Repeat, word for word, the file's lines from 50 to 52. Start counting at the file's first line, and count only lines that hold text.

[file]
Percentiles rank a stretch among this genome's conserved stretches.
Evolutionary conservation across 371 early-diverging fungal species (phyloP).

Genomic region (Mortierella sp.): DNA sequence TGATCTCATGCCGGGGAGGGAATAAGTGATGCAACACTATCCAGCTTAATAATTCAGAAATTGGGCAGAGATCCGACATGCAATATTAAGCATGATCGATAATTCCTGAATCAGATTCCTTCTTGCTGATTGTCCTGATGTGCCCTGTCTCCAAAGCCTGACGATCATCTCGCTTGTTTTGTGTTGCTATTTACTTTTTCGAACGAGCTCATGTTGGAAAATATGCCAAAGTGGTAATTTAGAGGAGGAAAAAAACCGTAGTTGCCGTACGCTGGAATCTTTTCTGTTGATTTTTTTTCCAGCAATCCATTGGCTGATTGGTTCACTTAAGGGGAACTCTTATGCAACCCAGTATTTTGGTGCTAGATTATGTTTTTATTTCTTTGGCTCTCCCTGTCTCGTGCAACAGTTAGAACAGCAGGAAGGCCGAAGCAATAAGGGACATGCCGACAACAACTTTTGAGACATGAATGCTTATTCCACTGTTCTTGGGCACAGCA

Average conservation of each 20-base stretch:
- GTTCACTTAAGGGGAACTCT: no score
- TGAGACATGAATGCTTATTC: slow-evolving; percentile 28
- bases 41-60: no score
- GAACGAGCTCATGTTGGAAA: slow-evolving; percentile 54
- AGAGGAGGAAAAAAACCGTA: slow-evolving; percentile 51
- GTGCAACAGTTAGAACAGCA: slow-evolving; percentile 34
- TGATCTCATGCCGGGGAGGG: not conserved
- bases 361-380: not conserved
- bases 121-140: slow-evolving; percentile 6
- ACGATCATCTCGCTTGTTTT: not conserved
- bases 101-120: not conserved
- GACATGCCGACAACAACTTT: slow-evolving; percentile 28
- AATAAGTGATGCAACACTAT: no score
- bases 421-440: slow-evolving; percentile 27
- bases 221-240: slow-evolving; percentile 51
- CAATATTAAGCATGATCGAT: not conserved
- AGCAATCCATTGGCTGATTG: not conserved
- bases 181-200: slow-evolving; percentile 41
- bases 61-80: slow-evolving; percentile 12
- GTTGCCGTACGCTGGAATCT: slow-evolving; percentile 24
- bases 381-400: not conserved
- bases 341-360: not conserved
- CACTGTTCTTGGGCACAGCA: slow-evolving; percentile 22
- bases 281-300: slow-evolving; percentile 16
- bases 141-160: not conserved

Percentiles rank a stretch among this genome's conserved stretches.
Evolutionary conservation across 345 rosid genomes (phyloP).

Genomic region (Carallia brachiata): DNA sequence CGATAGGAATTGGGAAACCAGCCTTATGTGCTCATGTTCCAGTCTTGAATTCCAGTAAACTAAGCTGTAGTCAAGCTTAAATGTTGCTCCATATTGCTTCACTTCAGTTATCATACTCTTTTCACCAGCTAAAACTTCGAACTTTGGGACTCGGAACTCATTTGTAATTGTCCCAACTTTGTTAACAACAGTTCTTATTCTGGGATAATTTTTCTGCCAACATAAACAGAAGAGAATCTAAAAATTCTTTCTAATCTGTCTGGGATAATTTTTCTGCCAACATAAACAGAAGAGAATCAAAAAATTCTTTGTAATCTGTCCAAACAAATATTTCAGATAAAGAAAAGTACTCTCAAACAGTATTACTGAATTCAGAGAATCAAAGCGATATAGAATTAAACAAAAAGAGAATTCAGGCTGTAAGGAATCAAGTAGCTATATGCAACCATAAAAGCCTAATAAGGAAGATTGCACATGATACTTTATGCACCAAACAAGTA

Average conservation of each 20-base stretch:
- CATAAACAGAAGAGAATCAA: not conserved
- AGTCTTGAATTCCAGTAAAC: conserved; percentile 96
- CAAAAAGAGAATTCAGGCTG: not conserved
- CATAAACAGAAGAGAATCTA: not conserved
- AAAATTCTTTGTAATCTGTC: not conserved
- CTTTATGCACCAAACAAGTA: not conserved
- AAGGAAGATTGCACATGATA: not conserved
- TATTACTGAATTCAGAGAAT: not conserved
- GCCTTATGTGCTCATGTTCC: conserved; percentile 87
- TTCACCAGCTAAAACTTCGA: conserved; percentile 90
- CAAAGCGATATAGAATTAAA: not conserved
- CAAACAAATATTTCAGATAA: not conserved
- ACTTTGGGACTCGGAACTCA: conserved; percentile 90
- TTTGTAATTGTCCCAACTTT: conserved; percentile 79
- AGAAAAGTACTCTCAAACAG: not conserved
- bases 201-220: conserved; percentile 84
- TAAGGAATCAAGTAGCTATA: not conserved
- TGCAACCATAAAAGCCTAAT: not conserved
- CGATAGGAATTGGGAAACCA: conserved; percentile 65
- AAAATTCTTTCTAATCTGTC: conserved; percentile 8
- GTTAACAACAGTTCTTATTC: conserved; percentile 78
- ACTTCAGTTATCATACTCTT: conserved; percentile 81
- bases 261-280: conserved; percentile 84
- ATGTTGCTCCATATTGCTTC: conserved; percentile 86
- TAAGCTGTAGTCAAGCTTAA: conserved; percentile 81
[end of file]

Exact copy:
- TAAGGAATCAAGTAGCTATA: not conserved
- TGCAACCATAAAAGCCTAAT: not conserved
- CGATAGGAATTGGGAAACCA: conserved; percentile 65